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Sing opera during prestigious season
FANCY yourself as the next Andrea Bocelli or Maria Callas? Then now is your chance to perform at a prestigious opera in Stokenchurch this year.
A community opera is coming together and is in its final stages to make this year one to remember.
The world famous Garsington Opera moved to the Wormsley estate near Stokenchurch two years ago.
And this year the first large scale community opera will be performed in the Opera Pavilion in July as part of the opera's season.
More than 180 people will be on stage, ranging from school children to senior citizens drawn from the community working alongside professional opera singers, musicians, directors, designers, choreographers, stage managers and technicians. This is the first time an opera has been commissioned by Garsington Opera.
Two final recruitment workshops for will be held on Saturday, February 23 from 11am to 4pm (12-18 year olds) and on Sunday, February 24 from 11am to 4pm (adults) at Stokenchurch Primary School, George Road, Stokenchurch HP14 3RN.
It is free to take part. Email firstname.lastname@example.org to sign up or ring 07709 871133.
The satirist, Richard Stilgoe, co-writer of Starlight Express and Cats, together with composer Orlando Gough, has been commissioned to create the hour long opera. A funny, quirky and political piece has now been created after initial workshops.
Richard Stilgoe said: "One minute you are on the M40 being dive bombed by red kites; the next you are in the peace and beauty of Wormsley, surrounded by ancient trees.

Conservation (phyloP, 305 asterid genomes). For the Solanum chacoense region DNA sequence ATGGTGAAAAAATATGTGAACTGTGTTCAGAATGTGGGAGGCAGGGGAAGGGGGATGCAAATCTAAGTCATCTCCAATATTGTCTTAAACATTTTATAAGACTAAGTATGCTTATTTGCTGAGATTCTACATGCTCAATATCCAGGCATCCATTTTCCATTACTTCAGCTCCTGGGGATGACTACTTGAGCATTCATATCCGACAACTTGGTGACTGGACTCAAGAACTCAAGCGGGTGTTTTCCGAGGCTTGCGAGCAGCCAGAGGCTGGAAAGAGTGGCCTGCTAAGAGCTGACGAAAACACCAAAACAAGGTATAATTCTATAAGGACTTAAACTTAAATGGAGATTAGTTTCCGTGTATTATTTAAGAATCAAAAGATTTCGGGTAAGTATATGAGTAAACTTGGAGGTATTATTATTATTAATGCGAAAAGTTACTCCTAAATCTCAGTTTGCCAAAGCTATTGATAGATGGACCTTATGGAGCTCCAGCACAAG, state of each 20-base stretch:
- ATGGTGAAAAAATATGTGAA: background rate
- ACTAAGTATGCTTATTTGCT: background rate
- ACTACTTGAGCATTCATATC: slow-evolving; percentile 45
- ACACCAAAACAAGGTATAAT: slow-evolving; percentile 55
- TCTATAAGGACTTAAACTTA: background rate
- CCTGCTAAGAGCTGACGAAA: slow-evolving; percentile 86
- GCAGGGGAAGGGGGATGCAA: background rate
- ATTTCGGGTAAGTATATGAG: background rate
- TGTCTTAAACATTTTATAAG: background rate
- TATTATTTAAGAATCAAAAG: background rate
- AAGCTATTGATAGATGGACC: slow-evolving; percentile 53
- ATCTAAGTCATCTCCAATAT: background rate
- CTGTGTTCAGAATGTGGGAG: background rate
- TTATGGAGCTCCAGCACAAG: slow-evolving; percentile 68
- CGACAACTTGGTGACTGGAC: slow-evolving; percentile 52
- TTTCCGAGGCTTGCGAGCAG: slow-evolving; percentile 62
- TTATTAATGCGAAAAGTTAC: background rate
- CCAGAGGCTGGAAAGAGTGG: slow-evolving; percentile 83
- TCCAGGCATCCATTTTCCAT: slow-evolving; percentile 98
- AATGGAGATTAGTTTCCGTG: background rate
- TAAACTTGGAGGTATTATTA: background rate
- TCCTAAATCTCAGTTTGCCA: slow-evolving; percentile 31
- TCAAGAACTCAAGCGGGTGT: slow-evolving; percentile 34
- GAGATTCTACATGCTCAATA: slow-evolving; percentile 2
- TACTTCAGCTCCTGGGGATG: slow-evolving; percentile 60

This contrast has been our starting point in which a community (village) stands up and sits down for what it believes in.
"Buckinghamshire and Oxfordshire must feel it has been singled out for transport schemes - the Romans built the Icknield Way through it, the Georgians dug the Grand Union Canal, the 20th century drove the motorway through the chalk hills and the 21st century threatens HS2. We took this idea to the groups we visited and their reactions were diverse and powerfully expressed.
"So this is a story about how a huge road scheme divides a community not only physically but socially, as they battle over the appropriate level of protest and deal with internal arguments, incoming professional protesters, rent-a-crowd and the media. How do you use the village’s people, wildlife and archaeology to prevent or alter the government’s plans?
"If and when the road is built, will life in the village ever be the same? Meanwhile, watching this and interested only in whether the new road will bring more food, are the red kites."
It will be part of the 2013 season and take place in the award winning Opera Pavilion on July 19 and 20.
For more details go to www.garsingtonopera.org